PRAISE FOR MANHATTANITE:
In Manhattanite, Aaron Poochigian takes on the role of American flâneur for the twenty-first century, drifting through the frenetic metropolis at a dreamer’s planetary pace. This collection is a celebration of exuberant melancholy, or melancholy exuberance, slick lyric cum urbane pastoral.
—A. E. Stallings (from the foreword), 2016 Able Muse Book Award judge
Manhattanite gives us the Manhattan of speed chess players in the park, tipsy tipplers tipping off the rooftops, the night sky bright with city light, tenants, tenements and supers. Aaron Poochigian is the poet in New York seeking a holy aura in the song of gunshots and spiral sirens, picking like a grizzled pigeon through stray newspapers, bottles, bags, and candy wrappers for a scrap of religion. Each poem is a tower growing out of our human filth and scraping the sky with sky-lines, and together they build a city of words. Put New York in your pocket. It’s inside this book.
Reading Aaron Poochigian’s Manhattanite is a dynamic, kinetic experience. These poems travel at a fast clip, pulling you along through cityscapes, wastelands, and other vistas. Some of the poems tunnel downward, plumbing depths of mood and memory. Whichever way they move, Poochigian’s poems perform with such panache and brio that it’s hard to know whether to laugh or cry. I’d say do both—and keep reading. But be warned: this isn’t a feel-good book. It’s a fearless book.
Thoreau once boasted that he had traveled widely in Concord; Aaron Poochigian’s title indicates that he has traveled widely elsewhere—in the one borough worth experiencing, through western deserts, aboard “an ultra-modern train/ lisping through French or German woods,” and in a Paris of naked bulbs and seedy cabarets. In all of these settings, he deftly choreographs his cast of nameless characters. The concluding lines of “Song: Go and Do It” claim, “I’ll still swear/ we could be happy anywhere.” One sure location of that “anywhere” exists between the covers of Manhattanite.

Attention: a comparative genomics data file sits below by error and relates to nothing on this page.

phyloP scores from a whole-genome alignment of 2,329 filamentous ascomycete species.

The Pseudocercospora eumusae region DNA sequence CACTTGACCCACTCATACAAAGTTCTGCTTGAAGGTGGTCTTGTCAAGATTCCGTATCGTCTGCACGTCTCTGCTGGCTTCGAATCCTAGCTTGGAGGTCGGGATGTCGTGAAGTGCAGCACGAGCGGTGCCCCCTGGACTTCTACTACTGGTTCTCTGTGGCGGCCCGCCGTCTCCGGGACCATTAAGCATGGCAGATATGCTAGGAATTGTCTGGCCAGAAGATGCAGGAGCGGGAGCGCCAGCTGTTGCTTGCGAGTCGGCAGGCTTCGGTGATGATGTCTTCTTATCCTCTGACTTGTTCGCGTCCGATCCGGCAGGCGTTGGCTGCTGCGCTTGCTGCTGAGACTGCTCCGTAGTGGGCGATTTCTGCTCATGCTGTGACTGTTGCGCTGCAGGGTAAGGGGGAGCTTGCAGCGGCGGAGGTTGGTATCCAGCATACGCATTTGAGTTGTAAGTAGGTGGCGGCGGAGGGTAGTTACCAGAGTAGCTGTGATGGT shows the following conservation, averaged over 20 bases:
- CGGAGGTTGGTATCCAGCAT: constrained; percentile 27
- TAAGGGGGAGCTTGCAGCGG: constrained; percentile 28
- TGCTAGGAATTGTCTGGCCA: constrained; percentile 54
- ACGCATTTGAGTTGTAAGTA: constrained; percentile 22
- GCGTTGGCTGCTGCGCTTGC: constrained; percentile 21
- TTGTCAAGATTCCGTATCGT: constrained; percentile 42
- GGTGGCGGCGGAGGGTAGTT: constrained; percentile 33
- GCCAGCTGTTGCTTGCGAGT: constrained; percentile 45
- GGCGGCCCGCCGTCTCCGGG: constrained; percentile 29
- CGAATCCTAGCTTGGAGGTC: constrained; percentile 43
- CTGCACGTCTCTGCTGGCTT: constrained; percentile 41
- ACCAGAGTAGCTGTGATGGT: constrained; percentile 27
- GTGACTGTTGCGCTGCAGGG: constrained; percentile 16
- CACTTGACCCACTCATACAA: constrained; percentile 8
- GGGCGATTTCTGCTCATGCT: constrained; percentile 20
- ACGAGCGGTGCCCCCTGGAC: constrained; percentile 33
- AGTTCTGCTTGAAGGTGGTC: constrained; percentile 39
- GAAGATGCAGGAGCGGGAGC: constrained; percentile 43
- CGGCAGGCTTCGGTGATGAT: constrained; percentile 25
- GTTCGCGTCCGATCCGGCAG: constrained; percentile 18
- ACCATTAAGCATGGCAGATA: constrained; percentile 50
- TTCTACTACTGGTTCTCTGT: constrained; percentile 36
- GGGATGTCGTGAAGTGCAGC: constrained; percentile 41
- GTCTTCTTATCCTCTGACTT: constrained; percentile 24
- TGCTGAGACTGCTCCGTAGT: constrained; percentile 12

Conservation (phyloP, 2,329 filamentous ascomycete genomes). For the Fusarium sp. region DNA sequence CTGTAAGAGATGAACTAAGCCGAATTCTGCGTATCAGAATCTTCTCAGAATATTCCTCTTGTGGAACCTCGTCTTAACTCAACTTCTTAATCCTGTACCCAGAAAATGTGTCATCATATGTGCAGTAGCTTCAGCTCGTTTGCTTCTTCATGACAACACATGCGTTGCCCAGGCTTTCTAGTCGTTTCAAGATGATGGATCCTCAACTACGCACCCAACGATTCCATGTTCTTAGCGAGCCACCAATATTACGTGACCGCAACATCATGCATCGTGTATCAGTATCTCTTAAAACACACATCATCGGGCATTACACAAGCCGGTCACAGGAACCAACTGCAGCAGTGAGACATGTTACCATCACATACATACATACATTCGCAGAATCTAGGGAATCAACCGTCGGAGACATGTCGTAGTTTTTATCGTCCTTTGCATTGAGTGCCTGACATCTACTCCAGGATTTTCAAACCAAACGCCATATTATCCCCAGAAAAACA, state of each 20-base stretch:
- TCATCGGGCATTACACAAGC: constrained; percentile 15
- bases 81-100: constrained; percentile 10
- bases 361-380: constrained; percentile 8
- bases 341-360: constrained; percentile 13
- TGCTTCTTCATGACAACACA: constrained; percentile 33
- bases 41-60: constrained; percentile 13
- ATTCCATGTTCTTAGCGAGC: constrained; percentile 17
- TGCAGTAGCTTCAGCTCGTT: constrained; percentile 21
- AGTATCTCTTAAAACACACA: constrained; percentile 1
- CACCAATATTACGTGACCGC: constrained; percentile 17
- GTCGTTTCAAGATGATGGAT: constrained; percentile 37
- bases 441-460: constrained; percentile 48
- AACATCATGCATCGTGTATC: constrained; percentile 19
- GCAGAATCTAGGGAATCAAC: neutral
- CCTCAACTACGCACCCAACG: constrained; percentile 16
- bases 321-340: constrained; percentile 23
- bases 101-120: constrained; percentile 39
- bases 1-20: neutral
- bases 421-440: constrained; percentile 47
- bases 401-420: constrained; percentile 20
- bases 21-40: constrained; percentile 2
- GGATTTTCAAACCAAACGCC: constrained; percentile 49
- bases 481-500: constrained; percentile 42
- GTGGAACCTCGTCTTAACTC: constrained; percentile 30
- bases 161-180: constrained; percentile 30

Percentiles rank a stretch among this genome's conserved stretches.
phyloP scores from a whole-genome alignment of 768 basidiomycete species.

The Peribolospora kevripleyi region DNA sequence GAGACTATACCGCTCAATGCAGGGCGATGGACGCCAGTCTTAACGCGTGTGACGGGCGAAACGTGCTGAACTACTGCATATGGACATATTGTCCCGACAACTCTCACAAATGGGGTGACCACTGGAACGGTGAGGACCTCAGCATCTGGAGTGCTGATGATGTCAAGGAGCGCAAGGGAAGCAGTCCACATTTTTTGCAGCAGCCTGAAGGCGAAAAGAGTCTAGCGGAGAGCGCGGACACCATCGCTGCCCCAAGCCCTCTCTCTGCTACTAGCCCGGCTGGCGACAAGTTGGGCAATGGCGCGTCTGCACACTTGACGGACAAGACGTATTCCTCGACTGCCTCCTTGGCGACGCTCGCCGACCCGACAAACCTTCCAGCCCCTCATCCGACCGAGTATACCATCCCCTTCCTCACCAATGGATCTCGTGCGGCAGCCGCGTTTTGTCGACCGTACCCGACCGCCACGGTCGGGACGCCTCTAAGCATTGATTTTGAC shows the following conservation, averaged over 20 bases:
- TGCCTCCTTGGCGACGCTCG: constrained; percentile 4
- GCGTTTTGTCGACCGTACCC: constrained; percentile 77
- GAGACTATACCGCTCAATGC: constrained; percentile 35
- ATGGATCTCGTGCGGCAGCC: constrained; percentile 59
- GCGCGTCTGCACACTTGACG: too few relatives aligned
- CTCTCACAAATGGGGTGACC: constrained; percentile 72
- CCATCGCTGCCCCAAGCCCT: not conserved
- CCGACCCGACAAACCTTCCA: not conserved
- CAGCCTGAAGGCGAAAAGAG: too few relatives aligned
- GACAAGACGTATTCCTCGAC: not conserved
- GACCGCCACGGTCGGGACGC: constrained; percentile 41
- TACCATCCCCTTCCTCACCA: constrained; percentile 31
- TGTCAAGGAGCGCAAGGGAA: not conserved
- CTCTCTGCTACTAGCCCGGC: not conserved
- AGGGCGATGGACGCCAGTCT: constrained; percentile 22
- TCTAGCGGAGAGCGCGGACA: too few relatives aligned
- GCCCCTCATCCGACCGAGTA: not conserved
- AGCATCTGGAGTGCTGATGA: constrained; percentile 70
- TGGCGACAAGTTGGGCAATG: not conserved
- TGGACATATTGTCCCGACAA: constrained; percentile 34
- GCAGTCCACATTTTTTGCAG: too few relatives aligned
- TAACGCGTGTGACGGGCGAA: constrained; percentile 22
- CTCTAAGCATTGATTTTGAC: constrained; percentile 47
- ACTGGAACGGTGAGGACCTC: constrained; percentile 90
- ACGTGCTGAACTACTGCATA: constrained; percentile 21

—R. S. Gwynn
Aaron Poochigian earned a PhD in Classics from the University of Minnesota and an MFA in Poetry from Columbia University. His books of translation, both from Penguin Classics, are Sappho, Stung With Love (2009), and Apollonius’ Jason and the Argonauts (2014). He was awarded a 2010–2011 grant by the National Endowment for the Arts. His first book of original poetry, The Cosmic Purr (Able Muse Press) was published in 2012, and several of the poems in it collectively won the New England Poetry Club’s Daniel Varoujan Prize. His work has appeared in The Guardian, Poems Out Loud, and Poetry.Manhattanite is the winner of the 2016 Able Muse Book Award.
PRAISE FOR THE COSMIC PURR:
Aaron Poochigian’s technique is masterly, the tone tends to be tart, disillusioned, cryptic, and elegant, and it’s easy to be beguiled by these poems’ wit and bravura. But the pyrotechnics are used to serious ends, and the scenes that are fitfully illuminated, whether they occur in landscapes as quotidian as contemporary North Dakota or as otherworldly as mythical Greece, whether they are chilling or exhilarating, are always immediate in their reality, and they speak to the reader with a compelling cogency.
– Dick Davis
Aaron Poochigian is both a classicist and a neo-classical poet. By this I mean that he prefers as subjects the common occasions of our lives and articulates them uncommonly, in verse rich with the kind of detail that becomes a style passed on in an act of friendship between him and the poets of the past who have served as his mentors.